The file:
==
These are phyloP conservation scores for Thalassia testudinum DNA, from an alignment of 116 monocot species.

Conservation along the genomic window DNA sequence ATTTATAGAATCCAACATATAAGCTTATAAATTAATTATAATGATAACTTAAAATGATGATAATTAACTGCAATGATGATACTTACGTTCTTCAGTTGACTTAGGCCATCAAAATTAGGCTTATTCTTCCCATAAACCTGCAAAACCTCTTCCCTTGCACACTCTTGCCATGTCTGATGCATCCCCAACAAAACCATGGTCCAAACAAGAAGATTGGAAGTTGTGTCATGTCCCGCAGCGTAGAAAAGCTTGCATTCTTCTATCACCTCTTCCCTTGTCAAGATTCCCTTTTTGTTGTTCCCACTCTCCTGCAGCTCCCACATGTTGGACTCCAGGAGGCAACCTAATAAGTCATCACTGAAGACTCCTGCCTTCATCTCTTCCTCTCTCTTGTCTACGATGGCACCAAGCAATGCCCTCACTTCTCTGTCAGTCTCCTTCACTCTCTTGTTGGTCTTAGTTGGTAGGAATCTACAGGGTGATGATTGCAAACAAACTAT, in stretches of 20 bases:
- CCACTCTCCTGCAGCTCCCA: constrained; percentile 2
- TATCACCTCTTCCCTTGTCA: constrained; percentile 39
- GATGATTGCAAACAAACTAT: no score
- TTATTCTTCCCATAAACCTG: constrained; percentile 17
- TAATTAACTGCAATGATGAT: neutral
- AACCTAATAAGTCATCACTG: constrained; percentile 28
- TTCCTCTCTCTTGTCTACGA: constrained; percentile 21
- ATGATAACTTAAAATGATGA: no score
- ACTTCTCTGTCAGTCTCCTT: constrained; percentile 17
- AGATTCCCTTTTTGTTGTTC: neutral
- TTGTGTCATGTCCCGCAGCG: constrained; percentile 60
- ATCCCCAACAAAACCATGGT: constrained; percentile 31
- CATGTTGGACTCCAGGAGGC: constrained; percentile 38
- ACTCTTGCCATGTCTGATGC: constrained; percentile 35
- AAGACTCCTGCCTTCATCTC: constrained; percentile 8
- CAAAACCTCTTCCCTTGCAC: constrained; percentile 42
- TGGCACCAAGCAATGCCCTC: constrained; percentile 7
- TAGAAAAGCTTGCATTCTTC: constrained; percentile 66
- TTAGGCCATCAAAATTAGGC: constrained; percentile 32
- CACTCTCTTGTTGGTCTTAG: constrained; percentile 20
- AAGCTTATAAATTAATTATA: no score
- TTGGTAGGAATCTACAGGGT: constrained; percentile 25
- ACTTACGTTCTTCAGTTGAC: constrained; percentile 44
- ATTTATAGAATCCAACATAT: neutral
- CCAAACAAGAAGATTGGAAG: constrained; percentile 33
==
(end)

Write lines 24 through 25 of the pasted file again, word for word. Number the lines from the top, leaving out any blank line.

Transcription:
- TTGGTAGGAATCTACAGGGT: constrained; percentile 25
- ACTTACGTTCTTCAGTTGAC: constrained; percentile 44